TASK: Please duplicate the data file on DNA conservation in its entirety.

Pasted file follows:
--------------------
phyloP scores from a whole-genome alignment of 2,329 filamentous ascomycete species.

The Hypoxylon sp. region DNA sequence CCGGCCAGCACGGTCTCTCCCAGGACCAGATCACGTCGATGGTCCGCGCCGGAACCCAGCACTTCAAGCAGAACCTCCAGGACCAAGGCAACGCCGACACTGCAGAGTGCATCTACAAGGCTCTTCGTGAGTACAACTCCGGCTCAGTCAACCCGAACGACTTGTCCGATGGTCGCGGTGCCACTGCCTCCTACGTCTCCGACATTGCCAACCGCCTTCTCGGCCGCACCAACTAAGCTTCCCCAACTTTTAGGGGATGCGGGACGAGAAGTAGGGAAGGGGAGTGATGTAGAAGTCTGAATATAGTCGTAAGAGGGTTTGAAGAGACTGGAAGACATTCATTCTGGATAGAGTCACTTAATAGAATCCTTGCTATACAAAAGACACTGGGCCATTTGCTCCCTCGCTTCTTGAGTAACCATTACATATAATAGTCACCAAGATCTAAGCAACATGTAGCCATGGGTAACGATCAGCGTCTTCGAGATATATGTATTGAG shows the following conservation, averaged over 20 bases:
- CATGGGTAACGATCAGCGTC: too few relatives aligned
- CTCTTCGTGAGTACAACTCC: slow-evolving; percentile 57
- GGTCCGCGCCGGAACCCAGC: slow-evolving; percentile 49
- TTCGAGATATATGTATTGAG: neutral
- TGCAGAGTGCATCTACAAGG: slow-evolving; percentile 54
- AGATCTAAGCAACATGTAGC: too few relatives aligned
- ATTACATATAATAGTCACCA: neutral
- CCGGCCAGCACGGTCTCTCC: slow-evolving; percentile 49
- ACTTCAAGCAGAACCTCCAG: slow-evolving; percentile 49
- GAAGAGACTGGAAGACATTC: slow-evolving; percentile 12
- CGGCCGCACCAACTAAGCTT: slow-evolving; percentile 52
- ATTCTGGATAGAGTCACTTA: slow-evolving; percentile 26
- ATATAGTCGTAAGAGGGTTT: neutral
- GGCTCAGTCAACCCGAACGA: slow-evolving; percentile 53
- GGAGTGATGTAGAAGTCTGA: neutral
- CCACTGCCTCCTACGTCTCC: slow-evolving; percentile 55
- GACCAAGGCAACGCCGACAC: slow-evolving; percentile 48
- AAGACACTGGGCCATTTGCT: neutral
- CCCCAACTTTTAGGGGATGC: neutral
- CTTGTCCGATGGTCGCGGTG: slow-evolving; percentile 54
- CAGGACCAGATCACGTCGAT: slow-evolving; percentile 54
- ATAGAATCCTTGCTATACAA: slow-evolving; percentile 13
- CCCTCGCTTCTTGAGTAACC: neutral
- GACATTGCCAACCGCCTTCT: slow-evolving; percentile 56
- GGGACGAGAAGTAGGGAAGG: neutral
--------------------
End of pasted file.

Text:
phyloP scores from a whole-genome alignment of 2,329 filamentous ascomycete species.

The Hypoxylon sp. region DNA sequence CCGGCCAGCACGGTCTCTCCCAGGACCAGATCACGTCGATGGTCCGCGCCGGAACCCAGCACTTCAAGCAGAACCTCCAGGACCAAGGCAACGCCGACACTGCAGAGTGCATCTACAAGGCTCTTCGTGAGTACAACTCCGGCTCAGTCAACCCGAACGACTTGTCCGATGGTCGCGGTGCCACTGCCTCCTACGTCTCCGACATTGCCAACCGCCTTCTCGGCCGCACCAACTAAGCTTCCCCAACTTTTAGGGGATGCGGGACGAGAAGTAGGGAAGGGGAGTGATGTAGAAGTCTGAATATAGTCGTAAGAGGGTTTGAAGAGACTGGAAGACATTCATTCTGGATAGAGTCACTTAATAGAATCCTTGCTATACAAAAGACACTGGGCCATTTGCTCCCTCGCTTCTTGAGTAACCATTACATATAATAGTCACCAAGATCTAAGCAACATGTAGCCATGGGTAACGATCAGCGTCTTCGAGATATATGTATTGAG shows the following conservation, averaged over 20 bases:
- CATGGGTAACGATCAGCGTC: too few relatives aligned
- CTCTTCGTGAGTACAACTCC: slow-evolving; percentile 57
- GGTCCGCGCCGGAACCCAGC: slow-evolving; percentile 49
- TTCGAGATATATGTATTGAG: neutral
- TGCAGAGTGCATCTACAAGG: slow-evolving; percentile 54
- AGATCTAAGCAACATGTAGC: too few relatives aligned
- ATTACATATAATAGTCACCA: neutral
- CCGGCCAGCACGGTCTCTCC: slow-evolving; percentile 49
- ACTTCAAGCAGAACCTCCAG: slow-evolving; percentile 49
- GAAGAGACTGGAAGACATTC: slow-evolving; percentile 12
- CGGCCGCACCAACTAAGCTT: slow-evolving; percentile 52
- ATTCTGGATAGAGTCACTTA: slow-evolving; percentile 26
- ATATAGTCGTAAGAGGGTTT: neutral
- GGCTCAGTCAACCCGAACGA: slow-evolving; percentile 53
- GGAGTGATGTAGAAGTCTGA: neutral
- CCACTGCCTCCTACGTCTCC: slow-evolving; percentile 55
- GACCAAGGCAACGCCGACAC: slow-evolving; percentile 48
- AAGACACTGGGCCATTTGCT: neutral
- CCCCAACTTTTAGGGGATGC: neutral
- CTTGTCCGATGGTCGCGGTG: slow-evolving; percentile 54
- CAGGACCAGATCACGTCGAT: slow-evolving; percentile 54
- ATAGAATCCTTGCTATACAA: slow-evolving; percentile 13
- CCCTCGCTTCTTGAGTAACC: neutral
- GACATTGCCAACCGCCTTCT: slow-evolving; percentile 56
- GGGACGAGAAGTAGGGAAGG: neutral